November, what a month! So much has happened and a lot has changed; I got a job, I had money to see my friends again and I started I Could Never Do That. Essentially, the months of reading 11-12 books are probably over.
The wind is tossing the lilacs,
The new leaves laugh in the sun,
And the petals fall on the orchard wall,
But for me the spring is done.
Beneath the apple blossoms
I go a wintry way,
For love that smiled in April
Is false to me in May.
I found this on a random poetry hunt, an accidental find. It’s been a week now and I still can’t get it out of my head.
“You better watch out , you better not cry, you better not pout I’m telling you why, Santa Claus is coming to town!”
Now we’ve settled into December I finally feel happy to mention the C word, Christmas. I have mixed feelings on the festive season; I love the warmth of a classic Christmas, remembering the excitement that began to die once you realised (spoilers!) Santa doesn’t exist. Yet, adulthood cynicism seems to sneak up on me lessening the joy year by year. Requesting 8-Bit Christmas, considering my yearning for the comfort of nostalgia, was a no-brainer.
It’s 1980-something and all nine-year-old Jake Doyle wants for Christmas is a Nintendo Entertainment System. No Jose Conseco rookie card, no GI Joe hovercraft, no Teddy friggin’ Ruxpin–just Nintendo. But when a hyperactive Shih Tzu is accidentally crushed to death by a forty-two-inch television set and every parent in town blames Nintendo, it’s up to Jake to take matters into his own hands. The result is a Christmas quest of Super Mario Bros. proportions, filled with flaming wreaths, speeding minivans, lost retainers, fake Santas, hot teachers, snotty sisters, “Super Bowl Shuffles” and one very naked Cabbage Patch Kid. Told from a nostalgic adult perspective, 8-Bit Christmas is a hilarious and heartfelt look back at the kid pop culture of the 1980s.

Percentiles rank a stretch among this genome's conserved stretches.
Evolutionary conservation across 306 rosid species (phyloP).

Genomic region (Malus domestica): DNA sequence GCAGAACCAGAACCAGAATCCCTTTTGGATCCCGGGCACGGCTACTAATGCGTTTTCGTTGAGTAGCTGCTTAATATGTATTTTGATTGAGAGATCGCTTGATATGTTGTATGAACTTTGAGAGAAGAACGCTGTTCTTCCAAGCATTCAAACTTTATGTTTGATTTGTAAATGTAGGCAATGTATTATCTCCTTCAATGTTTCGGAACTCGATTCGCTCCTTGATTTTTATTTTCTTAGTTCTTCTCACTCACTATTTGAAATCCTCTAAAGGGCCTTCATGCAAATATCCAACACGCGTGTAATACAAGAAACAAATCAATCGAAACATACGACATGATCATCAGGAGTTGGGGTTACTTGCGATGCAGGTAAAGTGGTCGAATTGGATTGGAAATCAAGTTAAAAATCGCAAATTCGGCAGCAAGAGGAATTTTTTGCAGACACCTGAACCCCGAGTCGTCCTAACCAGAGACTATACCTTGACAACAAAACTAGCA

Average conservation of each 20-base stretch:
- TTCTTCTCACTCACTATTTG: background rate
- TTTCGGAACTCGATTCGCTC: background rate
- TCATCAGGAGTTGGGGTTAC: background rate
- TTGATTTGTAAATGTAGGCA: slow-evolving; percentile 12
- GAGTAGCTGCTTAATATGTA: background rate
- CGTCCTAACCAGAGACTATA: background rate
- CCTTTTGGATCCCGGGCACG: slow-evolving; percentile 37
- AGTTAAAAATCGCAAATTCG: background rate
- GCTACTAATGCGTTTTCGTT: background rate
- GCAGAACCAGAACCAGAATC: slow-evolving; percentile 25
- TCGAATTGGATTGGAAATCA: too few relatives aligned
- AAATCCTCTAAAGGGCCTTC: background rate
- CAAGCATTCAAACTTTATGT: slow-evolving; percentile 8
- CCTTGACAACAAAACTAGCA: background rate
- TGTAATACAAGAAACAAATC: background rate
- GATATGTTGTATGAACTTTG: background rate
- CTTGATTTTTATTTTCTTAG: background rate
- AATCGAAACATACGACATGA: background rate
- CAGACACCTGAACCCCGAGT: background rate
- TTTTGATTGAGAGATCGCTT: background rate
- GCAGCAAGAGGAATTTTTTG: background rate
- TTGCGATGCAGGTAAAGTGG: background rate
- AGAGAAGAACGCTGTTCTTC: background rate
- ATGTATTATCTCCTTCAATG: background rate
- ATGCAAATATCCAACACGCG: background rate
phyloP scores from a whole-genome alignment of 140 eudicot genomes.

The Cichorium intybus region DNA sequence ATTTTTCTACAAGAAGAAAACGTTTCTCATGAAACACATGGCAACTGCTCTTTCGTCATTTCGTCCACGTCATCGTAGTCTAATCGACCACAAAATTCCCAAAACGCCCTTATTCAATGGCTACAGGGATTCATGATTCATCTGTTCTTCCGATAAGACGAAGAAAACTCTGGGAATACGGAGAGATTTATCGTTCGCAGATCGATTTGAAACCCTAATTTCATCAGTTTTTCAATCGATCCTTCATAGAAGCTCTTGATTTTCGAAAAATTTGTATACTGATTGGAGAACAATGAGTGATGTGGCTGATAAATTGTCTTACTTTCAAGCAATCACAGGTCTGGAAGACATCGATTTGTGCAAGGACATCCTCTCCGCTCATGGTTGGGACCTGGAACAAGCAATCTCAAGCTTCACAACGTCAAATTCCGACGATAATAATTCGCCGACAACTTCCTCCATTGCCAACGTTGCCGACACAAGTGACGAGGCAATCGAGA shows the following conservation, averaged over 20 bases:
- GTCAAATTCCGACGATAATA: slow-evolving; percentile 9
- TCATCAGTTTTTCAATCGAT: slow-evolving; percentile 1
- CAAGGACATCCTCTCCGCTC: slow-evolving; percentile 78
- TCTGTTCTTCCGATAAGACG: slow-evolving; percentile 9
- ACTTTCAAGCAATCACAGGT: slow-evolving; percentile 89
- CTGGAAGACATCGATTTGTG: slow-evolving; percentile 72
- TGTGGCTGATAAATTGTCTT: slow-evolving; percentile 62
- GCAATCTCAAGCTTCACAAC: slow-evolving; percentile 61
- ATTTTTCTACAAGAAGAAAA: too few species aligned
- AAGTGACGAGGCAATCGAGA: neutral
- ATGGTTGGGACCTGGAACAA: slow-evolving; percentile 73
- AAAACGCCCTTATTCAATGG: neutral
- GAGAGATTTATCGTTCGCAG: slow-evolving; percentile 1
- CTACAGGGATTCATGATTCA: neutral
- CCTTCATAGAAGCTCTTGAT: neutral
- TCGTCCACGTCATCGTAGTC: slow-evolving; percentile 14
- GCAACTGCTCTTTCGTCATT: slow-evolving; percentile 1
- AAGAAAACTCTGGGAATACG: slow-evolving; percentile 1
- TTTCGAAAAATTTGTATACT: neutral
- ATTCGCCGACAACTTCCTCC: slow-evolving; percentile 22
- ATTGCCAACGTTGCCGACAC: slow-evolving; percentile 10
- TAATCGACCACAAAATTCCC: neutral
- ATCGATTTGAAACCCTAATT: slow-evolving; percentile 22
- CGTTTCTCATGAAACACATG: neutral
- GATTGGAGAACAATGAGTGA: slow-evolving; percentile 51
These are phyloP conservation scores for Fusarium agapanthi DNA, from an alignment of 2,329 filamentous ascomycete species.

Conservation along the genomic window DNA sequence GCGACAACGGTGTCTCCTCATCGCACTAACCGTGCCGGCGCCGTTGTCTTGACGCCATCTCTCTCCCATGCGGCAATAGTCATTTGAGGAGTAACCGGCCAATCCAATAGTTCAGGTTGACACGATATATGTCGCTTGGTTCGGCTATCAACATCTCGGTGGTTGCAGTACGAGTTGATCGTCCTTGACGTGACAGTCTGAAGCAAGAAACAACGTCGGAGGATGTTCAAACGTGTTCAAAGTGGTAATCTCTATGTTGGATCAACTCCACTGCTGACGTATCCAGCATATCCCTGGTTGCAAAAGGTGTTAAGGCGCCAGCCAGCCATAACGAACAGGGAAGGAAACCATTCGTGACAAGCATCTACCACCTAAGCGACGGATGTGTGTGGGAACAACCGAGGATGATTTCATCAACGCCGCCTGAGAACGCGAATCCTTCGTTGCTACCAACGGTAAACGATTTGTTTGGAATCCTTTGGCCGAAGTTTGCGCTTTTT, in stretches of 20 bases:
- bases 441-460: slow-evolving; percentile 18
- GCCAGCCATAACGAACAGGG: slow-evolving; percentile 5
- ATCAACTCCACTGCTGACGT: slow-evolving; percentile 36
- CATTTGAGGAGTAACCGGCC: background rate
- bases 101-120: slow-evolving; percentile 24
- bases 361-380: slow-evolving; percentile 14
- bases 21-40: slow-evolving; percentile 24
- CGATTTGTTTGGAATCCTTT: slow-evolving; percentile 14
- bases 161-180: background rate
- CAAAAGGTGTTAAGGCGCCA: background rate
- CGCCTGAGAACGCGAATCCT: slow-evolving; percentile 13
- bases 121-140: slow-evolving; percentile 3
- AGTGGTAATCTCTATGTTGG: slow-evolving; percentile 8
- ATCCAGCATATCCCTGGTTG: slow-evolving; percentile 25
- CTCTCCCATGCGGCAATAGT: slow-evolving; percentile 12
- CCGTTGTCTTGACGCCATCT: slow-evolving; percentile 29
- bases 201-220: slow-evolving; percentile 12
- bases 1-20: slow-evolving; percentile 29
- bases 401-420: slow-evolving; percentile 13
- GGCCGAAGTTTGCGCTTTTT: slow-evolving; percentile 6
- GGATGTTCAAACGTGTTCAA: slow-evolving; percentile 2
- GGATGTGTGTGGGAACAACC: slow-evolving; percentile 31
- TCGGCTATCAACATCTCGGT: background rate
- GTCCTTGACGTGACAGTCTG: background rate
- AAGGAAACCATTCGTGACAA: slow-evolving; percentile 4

When I was Jake’s age it was 1995; this was around the age when my sisters and I were gifted with our first Nintendo console, a hand-me-down from our cousins. It inserted into our holiday routine seamlessly, between re-watches of BBC’s Pride and Prejudice and our outside adventures – I was a Sonic master. We played for hours, the days before games could be saved and returned to, each new level discovery was an achievement like no other. So while I will always be a 90s kid, and a few of the 80s references were lost on me, understanding Jake’s youthful despair was effortless.
8-Bit Christmas didn’t keep me consistently engrossed – you can only be entertained by a child’s need for a games console for so long – however, the blanket message the book conveyed made up for any failings here. Unfortunately, characters other than Jake are two-dimensional, Josh’s annoying little sister particularly. As the eldest of three children I know I often felt my younger siblings were treated differently to myself, but Lizzie’s personality outstretched what I expect from a five-year old child.
If you are after a light hearted Christmas read I couldn’t recommend 8-Bit Christmas enough.
8-Bit Christmas by Kevin Jakubowski was published by DB Press and was kindly given to me via Netgalley in exchange for an honest review , thank you!
We all have moments in our lives when we say to ourselves, ‘I could never do that‘. Whether you are wondering how to fix your laptop, considering learning a new language, or deciding you are too old to learn new skills. It is so easy to feel defeated by our convenience based society, where if you don’t want to (or can afford not to) tackling frustrating challenges isn’t always necessary. For my friend Tania and I, this is a way of thinking we are attempting to challenge.